There are a couple of American writer-friends of mine who have kindly advised me that I’m pretty nifty at writing ‘slice of life’ blogs. There are probably other writers who say would advise me I’m not that nifty at any kind of writing, but I choose not to listen to them. Lately, I always start these blogs with an obligatory apology about not having written for a while. So take it as red that that’s what I’m doing now. It’s not that nothing goes on in my life anymore; I just find I have less time and inclination to write about those events. And I thought I’d take the advice of those writer-friends that like to hear about the trivial things that go on in my life (even if only they should read this – I’ve had smaller audiences before).
Last weekend was my birthday (woop-woop). I was going to write about that, but then I thought turning forty-seven wasn’t that special a milestone – so I didn’t (but when I’m fifty…man, you may or may not being hearing about it…). But what we did do to celebrate was spend the weekend in London – the city of my birth (and my home for the first twenty years of my life). A couple of years back, I was in Berlin, and then subsequently in Glasgow, and I remember thinking how fabulous the architecture was. But I always remarked that you couldn’t beat London for that, and I realised how long it had been since I had gone back – and virtually never as a tourist. So I felt it time that we went as a family; my husband, kids, and I – to see it from a visitor’s perspective.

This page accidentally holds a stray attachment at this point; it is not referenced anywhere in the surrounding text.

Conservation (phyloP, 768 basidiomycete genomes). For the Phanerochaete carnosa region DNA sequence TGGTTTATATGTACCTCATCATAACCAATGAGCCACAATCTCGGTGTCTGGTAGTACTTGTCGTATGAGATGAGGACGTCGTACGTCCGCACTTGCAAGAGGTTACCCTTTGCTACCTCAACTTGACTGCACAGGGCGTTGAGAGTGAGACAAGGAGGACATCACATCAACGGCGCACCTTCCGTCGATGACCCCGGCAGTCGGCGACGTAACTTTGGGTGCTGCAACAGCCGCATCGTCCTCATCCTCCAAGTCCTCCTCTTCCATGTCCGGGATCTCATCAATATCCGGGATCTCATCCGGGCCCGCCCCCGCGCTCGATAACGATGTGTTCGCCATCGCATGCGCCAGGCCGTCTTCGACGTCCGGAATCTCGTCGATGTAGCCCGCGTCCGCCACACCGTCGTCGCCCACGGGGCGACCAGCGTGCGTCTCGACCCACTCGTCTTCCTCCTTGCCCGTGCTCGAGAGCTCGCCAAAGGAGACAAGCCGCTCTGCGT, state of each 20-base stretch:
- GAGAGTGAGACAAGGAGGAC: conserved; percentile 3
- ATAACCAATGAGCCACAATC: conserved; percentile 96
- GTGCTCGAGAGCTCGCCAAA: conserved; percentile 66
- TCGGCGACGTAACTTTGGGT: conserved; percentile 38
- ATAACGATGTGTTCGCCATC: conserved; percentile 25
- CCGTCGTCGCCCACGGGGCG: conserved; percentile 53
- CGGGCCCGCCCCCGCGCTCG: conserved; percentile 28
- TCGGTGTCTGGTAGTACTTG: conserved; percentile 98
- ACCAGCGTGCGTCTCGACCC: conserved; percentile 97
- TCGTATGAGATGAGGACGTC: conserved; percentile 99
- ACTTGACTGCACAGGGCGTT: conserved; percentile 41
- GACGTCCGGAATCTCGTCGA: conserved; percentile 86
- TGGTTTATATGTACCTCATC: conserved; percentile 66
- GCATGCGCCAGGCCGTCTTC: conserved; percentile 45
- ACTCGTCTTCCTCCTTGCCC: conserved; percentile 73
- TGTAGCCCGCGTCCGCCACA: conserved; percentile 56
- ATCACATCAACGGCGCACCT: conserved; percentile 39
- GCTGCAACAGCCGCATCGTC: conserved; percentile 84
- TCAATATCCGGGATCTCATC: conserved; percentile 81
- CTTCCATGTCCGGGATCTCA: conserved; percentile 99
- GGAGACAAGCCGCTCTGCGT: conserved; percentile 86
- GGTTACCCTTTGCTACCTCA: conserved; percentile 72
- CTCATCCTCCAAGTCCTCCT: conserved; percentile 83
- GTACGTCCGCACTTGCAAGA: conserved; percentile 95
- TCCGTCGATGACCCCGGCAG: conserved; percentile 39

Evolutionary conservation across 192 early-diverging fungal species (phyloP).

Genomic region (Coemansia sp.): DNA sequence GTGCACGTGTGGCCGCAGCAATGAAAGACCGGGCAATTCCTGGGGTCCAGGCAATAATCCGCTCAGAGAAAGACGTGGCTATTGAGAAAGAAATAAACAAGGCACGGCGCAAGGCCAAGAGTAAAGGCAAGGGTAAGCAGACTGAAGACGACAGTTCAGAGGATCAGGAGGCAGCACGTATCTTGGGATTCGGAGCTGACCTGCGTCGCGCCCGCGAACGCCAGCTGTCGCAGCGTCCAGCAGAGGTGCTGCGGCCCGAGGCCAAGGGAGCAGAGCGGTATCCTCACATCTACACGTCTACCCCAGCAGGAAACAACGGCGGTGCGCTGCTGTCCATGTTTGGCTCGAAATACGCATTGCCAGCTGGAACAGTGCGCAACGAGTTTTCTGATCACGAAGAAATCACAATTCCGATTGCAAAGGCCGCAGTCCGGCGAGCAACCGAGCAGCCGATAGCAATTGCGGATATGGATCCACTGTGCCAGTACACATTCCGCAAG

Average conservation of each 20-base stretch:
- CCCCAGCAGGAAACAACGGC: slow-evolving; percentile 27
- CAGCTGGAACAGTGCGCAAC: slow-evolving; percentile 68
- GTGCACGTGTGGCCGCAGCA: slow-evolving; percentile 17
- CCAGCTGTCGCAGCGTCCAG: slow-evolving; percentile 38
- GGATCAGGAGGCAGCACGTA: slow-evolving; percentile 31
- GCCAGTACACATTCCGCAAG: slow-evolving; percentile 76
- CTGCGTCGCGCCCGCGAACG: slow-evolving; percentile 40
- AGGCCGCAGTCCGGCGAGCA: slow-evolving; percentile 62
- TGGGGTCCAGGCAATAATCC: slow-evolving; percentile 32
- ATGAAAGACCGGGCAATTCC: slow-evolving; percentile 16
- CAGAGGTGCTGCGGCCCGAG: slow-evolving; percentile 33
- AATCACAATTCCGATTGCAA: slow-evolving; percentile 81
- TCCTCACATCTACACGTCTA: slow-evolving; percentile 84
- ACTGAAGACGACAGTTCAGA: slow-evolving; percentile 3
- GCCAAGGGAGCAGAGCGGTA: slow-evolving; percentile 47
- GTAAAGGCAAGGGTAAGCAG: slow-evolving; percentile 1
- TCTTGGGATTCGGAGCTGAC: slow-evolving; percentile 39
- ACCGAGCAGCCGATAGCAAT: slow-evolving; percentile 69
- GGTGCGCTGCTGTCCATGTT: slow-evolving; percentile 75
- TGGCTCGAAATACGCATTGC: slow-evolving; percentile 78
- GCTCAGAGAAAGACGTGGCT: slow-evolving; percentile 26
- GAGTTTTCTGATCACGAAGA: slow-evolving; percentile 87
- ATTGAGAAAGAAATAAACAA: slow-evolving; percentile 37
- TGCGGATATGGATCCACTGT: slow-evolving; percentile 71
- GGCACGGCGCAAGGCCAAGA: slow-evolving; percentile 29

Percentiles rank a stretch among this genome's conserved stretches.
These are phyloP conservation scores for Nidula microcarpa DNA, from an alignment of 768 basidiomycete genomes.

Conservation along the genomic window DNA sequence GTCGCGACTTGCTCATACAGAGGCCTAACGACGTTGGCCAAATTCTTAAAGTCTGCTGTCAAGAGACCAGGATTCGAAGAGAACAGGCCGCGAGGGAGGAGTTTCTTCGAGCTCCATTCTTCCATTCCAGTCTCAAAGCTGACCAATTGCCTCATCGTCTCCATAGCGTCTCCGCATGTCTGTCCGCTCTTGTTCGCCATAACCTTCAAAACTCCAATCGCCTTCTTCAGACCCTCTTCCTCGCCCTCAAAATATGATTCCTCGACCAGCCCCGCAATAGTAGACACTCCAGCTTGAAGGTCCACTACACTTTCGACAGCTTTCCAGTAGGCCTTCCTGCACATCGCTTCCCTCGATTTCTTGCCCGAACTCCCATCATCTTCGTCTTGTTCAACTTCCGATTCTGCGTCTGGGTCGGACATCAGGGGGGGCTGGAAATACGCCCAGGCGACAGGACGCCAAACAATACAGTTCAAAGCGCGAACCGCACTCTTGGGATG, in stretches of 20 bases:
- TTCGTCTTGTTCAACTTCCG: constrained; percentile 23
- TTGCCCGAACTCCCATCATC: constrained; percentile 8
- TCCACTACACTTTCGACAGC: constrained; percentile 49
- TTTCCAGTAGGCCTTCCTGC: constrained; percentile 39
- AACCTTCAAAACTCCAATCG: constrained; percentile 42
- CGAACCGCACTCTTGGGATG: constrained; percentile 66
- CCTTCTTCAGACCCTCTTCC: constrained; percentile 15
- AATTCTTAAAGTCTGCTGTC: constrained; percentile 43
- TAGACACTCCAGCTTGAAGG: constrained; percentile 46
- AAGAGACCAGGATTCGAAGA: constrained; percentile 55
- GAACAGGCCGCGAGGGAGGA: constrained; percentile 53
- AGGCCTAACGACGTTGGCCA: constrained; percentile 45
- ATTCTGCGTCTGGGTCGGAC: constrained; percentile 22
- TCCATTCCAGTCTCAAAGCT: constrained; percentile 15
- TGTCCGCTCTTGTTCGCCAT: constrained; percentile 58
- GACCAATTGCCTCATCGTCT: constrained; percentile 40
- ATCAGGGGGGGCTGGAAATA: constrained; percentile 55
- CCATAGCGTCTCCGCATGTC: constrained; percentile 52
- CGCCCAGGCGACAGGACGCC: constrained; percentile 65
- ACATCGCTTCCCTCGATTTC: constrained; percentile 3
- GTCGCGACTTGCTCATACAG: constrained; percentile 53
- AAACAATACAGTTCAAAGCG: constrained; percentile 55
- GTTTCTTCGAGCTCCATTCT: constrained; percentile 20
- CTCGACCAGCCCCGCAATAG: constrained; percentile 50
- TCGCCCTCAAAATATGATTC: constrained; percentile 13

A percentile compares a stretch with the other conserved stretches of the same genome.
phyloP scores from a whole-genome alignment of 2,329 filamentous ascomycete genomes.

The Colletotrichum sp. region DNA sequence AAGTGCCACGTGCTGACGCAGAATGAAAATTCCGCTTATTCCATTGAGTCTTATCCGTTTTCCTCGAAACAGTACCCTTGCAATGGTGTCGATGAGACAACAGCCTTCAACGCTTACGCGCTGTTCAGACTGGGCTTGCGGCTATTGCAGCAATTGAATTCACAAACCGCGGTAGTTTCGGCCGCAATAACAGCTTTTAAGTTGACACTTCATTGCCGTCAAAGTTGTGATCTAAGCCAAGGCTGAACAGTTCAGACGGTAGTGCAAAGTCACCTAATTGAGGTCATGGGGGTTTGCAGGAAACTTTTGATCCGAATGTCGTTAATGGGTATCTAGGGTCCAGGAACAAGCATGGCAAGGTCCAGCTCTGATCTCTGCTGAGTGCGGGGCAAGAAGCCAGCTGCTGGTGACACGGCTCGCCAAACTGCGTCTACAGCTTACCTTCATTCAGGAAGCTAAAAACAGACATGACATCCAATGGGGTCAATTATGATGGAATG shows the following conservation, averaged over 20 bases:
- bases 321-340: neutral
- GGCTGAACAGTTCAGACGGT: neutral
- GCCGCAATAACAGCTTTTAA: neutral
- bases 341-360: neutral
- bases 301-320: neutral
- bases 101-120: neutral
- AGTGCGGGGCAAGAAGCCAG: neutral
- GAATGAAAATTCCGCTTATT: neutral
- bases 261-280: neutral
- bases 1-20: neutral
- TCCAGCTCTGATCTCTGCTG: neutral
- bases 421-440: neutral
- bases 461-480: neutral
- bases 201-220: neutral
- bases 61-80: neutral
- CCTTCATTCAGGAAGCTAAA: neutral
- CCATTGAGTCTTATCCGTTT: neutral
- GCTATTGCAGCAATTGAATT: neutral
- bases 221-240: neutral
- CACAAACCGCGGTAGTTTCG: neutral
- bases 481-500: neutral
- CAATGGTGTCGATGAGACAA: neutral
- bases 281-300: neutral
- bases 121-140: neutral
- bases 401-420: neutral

To be fair, we actually stayed in an Air B&B apartment in Croydon – but it’s on the outskirts and only twenty minutes journey by train to central London – so it made a great base. I said we wanted to be tourists, not overly-flamboyant with our money. Being a Londoner has taught me to be savvy if nothing else. On arrival, we briefly settled into our new home for the weekend. Then we were off out again to catch a train to London Victoria to see ‘Hamilton’ the musical. Let’s face it, part being a tourist usually means taking in a show. And what a show it was. A lot of people give me a bit of a nonplussed look when I talk about Hamilton (and I’ve only known about its existence for the last couple of years, to be honest). It’s an odd blend of American history, politics, and hip-hop. I know, that sounds super-weird, but the songs are amazing – it’s certainly the best musical theatre I’ve ever seen, and has reignited my ambition to be in an amateur musical before I’m fifty. Only a couple of years left to make that a reality, then.
Driving in London is a thankless and pointless task. The nice lady at Croydon ticket office assured us that an Oyster Card wasn’t really what we wanted (only being in London for the weekend). I was glad of that since Oyster Cards were introduced sometime after I left London, and being that I don’t like things I don’t understand, it was a relief to be told we were better off without one. So we purchased our one-day travel cards and decided to max those babies out. On our train journey, we witnessed the aftermath of a man having an epileptic seizure in our carriage, and then our train had to sit outside the station at Clapham Junction for ages because of a fatality there. Yikes, it all goes on in London – but the London Transport Police on our carriage attending to the seizure were lovely! We had a very friendly chat with them about the best places to go shopping.